American Tract Society Bible Dictionary
A city of Galilee, founded by Herod Antipas, and namely by him in honor of the emperor Tiberius. A more ancient and greater city, perhaps Chinneroth, seems previously to have flourished and gone to ruin near the same site, on the south. Tiberias was situated on the western shore of the lake of Gennesareth, about two hours' ride from the place where the Jordan issues from the lake. In the vicinity of the city were hot springs, which were much celebrated. The lake is also sometimes, called from the city, the sea of Tiberias, John 6:1,23 21:1 . See SEA 4.
After the destruction of Jerusalem, Tiberias was celebrated as the seat of a flourishing school of Jewish learning. The crusaders held it for a time, and erected a church, in which the Arabs have since housed their cattle. Modern Tubariyeh lies on a narrow undulating plain between the high table-land and the sea. It was half destroyed by an earthquake in 1837, and has a population of only twenty-five hundred souls, nearly one-third of whom are Jews. The walls are little more than heaps of ruins, the castle is much shattered, and the place has an aspect of extreme wretchedness and filth. As the Arabs say, "The king of the fleas holds his court at Tubariyeh." South of the town are numerous remains of the ancient city or cities extending for a mile and a half, nearly to the hot springs. The waters of these springs are nauseous and salt, and too hot for immediate use, 136 degrees to 144 degrees; but the baths are much resorted to for the cure of rheumatic diseases, etc.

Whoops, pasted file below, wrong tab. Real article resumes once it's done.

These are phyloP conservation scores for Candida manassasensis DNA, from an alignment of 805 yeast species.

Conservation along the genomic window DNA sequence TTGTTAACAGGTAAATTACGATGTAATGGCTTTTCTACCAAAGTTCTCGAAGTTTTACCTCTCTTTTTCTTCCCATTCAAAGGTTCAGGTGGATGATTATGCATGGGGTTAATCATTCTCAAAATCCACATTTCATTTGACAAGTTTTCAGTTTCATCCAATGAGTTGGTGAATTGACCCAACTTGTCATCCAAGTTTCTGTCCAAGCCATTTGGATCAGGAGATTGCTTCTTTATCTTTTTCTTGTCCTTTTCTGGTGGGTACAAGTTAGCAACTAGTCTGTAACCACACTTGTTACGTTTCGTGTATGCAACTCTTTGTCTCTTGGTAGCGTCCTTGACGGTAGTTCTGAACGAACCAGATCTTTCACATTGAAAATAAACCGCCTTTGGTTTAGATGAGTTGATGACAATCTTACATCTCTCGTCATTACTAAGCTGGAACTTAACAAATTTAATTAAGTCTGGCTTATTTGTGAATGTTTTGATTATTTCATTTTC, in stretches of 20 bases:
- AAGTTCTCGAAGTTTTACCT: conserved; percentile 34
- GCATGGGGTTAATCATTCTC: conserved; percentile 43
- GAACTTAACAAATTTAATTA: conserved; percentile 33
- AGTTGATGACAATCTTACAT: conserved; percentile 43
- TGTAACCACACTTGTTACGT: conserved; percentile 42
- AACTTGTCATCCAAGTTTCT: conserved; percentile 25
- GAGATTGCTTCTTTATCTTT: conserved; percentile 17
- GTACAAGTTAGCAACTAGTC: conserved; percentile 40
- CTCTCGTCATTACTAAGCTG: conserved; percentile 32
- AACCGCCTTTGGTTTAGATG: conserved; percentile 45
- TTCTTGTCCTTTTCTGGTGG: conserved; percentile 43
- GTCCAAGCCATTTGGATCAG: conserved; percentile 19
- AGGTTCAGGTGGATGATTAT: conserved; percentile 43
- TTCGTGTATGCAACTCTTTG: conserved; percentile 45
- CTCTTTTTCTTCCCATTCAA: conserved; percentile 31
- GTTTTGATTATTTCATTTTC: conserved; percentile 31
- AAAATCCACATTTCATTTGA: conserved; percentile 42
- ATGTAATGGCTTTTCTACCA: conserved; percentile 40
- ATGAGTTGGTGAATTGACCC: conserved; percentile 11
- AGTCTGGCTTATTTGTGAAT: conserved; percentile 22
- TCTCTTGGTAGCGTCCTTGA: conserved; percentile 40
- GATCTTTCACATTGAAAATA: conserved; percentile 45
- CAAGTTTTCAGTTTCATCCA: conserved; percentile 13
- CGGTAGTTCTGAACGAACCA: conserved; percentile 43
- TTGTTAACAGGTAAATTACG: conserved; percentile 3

These files are public domain and are a derivative of the topics are from American Tract Society Bible Dictionary published in 1859.
Rand, W. W. Entry for 'Tiberias'. American Tract Society Bible Dictionary. https://www.studylight.org/dictionaries/eng/ats/t/tiberias.html. 1859.